When building for a non-stock application, make sure you also have supporting ignition and carburetion. The HEI units are notorious for wearing out. They can be rebuilt and aftermarket units including billet HP units are available. A bad one or one with an incorrect advance curve will drive you crazy and make your customer pull hair. The only place a stock unit with a stock advance curve seems to work is in restoration engines. In my experience, all others will require changes.
Carbs are no less tricky. The Q-Jets used are fine and operate well until those rpm range changes are included. The best current theory as to why a Caddy will perform perfectly in a stock setup but fail miserably in a truck has to do with calibration. These carbs were designed for use with heavy smog control and were lean from the factory to accommodate the EPA. Change the operating rpm range and vehicle characteristics and suddenly you have a carb that won’t work. So far I’ve found that increasing jets from 2 to 4 sizes is a good start, but that you’ll have to play with each one to get it right. Meanwhile, building an engine that will be using an incorrectly calibrated carb could be a nightmare of overheating, burned valves and fried pistons. Make sure you communicate clearly with your customer to protect yourself from this. Get it in writing so you won’t assume responsibility for wrecking a perfectly good engine with a bad installation.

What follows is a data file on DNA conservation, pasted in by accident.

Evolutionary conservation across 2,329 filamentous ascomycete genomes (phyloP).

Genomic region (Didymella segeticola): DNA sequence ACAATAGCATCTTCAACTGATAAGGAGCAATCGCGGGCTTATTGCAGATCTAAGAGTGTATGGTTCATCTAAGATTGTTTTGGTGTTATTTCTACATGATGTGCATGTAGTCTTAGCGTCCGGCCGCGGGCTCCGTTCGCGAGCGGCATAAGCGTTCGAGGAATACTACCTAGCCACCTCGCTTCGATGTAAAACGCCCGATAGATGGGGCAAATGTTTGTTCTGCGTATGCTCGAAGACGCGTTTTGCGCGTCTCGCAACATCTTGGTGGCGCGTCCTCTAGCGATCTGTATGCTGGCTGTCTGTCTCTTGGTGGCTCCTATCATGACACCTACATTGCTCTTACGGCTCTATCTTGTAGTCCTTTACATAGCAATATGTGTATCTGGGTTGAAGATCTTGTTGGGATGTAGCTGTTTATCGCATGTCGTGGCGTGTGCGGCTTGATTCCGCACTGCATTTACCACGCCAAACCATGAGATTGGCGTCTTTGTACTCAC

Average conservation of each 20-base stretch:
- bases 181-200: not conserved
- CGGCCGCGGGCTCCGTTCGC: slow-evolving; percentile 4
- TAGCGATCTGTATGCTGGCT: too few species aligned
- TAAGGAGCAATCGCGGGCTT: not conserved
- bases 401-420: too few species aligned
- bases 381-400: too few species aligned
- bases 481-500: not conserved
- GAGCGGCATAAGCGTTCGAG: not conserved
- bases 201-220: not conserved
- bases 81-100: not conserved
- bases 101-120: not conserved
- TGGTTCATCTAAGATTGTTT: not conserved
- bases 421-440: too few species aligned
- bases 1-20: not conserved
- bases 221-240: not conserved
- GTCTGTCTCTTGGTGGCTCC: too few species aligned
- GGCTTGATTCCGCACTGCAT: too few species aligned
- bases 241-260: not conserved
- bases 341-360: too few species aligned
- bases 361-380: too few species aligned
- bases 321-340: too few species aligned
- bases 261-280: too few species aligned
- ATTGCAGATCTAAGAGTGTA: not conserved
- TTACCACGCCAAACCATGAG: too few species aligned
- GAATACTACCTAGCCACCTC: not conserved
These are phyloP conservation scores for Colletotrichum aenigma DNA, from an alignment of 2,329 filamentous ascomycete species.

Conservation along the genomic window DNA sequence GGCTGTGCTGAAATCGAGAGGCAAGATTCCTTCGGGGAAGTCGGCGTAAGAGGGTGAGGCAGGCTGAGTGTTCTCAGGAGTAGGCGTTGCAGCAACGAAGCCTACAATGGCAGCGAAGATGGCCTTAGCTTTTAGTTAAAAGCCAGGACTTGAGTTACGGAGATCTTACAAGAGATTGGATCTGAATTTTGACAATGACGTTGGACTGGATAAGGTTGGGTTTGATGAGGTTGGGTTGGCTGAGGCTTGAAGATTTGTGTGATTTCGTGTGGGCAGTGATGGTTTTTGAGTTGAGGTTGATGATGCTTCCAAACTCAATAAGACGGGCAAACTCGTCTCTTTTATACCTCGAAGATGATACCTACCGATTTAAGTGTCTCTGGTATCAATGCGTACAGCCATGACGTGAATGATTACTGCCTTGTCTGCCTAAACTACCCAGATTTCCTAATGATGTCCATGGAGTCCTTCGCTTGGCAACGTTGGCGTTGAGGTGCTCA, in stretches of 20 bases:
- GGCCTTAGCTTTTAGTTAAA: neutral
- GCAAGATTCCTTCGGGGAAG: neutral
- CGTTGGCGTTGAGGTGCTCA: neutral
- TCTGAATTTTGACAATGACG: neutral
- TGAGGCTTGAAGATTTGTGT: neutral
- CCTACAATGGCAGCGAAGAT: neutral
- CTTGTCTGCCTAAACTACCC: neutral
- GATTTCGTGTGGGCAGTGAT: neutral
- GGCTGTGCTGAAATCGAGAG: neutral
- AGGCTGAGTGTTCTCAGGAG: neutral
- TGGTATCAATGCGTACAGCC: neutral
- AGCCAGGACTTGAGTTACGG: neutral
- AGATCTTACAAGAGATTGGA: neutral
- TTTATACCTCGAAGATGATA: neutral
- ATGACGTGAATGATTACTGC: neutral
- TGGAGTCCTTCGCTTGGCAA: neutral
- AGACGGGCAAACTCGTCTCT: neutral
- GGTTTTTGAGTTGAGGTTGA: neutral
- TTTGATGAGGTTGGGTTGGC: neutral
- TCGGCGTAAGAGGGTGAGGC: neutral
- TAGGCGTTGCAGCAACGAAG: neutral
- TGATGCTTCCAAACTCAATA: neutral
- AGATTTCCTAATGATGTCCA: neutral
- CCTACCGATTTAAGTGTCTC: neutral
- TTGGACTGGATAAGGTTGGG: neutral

Speaking of heat, one issue you need to recognize is that these engines will almost NEVER run at 180 degrees. I have never seen one to run at less than 210 and often see them running fine at 220 or 230. These engines employ thin-wall, hard alloy block castings and they transfer heat more rapidly than softer cast, thicker-walled blocks. While I certainly support oil coolers, high-capacity fans and large radiators to mitigate heat issues, don’t chase your tail trying to do what for all practical purposes can’t be done and serves no essential purpose.
However, because of this you will find that Cadillacs can be detonation sensitive. Again, for all practical purposes, this
creates limits. While it is possible to go higher, I’ve found that when you get over about 8.5:1 compression you are playing at the limits of compression for street uses. Cooling the engine down, adding a cold air intake, altering the cam profile, and even the aftermarket aluminum heads are part of a high-compression regimen.